However, universities are free to operate in a gray area. Students are in no way barred from using their racial backgrounds in their admissions essays, which experts say account for up to 25% of your overall application. Moreover, schools can employ several legal methods to seek out racial diversity. 

The University of California system has already taken steps without the use of Affirmative Action, in that no SAT or ACT scores are required or considered in the admissions process. Whatever the desired outcome is, students who come from wealthier backgrounds do better on standardized testing. On the flip side, students may alter their behavior in response to colleges being prohibited from asking about their race. It is certainly conceivable that black and Hispanic applicants may choose to voluntarily disclose their racial background more frequently in personal essays. By doing so, they will ensure that their experiences and perspectives related to race are considered during the admissions process. Moreover, the fact that schools prominently feature diversity statistics in their promotional materials suggests that they will continue to prioritize creating a racially diverse classroom, regardless of the recent ruling.

Affirmative Action in University Admissions

Interacting with fellow peers from culturally diverse backgrounds allows us to broaden our horizons and gain exposure to different schools of thought. This exposure greatly enhances the academic experience by encouraging critical thinking, stimulating discussions, and offering alternative viewpoints that may not have been considered before. However, it is unethical to fashion such an environment through artificial means. In most cases, the academic achievements of students are a tribute to their hard work and perseverance. To blatantly discriminate based on racial background is wholly unjust and can only lead to unintended consequences.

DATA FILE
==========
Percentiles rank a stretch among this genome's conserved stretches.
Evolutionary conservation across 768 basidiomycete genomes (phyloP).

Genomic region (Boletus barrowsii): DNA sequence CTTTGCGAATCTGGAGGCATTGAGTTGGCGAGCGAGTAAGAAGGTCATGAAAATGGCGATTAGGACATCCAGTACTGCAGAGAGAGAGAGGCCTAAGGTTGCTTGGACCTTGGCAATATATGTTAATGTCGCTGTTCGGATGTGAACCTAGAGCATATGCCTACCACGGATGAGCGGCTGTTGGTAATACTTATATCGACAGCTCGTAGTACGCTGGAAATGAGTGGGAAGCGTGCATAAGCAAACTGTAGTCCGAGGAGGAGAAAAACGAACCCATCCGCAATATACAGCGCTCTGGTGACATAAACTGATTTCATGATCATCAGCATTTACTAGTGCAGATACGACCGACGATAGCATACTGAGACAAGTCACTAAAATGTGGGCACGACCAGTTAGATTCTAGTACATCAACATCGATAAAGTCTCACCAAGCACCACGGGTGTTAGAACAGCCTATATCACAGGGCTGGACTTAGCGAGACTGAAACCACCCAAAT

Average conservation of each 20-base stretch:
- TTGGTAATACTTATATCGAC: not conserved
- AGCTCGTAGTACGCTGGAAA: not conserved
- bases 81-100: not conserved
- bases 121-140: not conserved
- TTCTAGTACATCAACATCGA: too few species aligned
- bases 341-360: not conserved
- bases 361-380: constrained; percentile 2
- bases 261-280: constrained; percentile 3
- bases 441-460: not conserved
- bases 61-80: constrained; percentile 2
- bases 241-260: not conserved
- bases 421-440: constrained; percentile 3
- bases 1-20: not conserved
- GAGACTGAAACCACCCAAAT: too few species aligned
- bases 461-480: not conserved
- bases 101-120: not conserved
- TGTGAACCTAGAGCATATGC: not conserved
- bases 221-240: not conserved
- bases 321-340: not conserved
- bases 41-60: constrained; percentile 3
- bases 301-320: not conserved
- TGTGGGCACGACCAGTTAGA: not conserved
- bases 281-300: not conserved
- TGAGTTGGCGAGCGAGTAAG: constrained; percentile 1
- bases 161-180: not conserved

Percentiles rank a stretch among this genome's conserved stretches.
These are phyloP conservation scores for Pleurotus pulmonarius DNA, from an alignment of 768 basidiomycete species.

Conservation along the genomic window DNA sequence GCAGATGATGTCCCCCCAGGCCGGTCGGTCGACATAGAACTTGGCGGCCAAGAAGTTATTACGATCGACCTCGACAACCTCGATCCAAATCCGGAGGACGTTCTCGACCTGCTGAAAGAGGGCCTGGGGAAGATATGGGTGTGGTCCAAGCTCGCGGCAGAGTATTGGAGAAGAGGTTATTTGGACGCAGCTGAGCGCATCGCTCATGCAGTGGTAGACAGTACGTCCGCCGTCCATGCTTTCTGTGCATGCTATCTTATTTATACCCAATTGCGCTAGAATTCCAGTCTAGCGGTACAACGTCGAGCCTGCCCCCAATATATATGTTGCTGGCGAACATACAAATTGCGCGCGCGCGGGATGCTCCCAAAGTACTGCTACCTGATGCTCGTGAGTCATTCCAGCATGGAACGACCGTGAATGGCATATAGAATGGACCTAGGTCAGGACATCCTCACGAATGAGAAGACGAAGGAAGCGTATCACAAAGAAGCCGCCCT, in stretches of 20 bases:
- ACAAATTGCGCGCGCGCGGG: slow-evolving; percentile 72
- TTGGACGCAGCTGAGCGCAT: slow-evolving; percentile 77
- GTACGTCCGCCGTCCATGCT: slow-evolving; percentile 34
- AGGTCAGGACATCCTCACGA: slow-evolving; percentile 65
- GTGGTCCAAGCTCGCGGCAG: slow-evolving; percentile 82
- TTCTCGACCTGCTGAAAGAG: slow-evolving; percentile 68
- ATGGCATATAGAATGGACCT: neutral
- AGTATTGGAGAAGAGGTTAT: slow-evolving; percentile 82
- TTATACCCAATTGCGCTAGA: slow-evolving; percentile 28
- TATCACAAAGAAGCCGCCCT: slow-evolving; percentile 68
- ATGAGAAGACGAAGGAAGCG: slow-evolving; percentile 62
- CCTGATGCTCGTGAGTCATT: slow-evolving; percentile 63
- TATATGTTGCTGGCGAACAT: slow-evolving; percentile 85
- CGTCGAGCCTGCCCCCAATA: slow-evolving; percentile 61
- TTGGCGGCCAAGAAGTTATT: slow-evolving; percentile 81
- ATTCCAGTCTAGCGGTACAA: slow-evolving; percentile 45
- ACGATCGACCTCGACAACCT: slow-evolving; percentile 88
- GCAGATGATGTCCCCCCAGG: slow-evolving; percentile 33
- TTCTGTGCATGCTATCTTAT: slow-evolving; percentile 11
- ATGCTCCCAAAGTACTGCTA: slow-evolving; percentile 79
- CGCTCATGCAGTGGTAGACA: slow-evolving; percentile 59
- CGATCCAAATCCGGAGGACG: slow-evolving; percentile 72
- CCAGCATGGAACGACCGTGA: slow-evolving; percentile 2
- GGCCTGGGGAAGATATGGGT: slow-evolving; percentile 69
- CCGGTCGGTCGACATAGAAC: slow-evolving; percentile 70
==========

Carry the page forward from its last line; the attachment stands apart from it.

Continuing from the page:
A 2009 study by Espenshade and Radford found that Asian students had to score 140 points higher on the SAT exam to match the candidacy requirements for a white student, and 450 points higher than a black student. This isn’t a level playing field. Neither can we forget that there has been a history of Asian discrimination in America, and many come from humble immigrant backgrounds. 

The Late Walter Williams spoke about the educational system engaging in “educational fraud” for many years, and he never held back on the bad behavior that college administrators engage in to allow students to get through school, without much learning. In his view, much of this shortcoming in the public education system came from unequal treatment by race when applied favorably to some. 

Furthermore, Williams emphasized the point that individuals who are accepted based on their race might face disadvantages due to their inability to pursue a challenging educational program that would have been available to them if they had attended a school that matched their academic capabilities.

In other words, Williams believed that affirmative action had a detrimental effect on the very people it aimed to assist.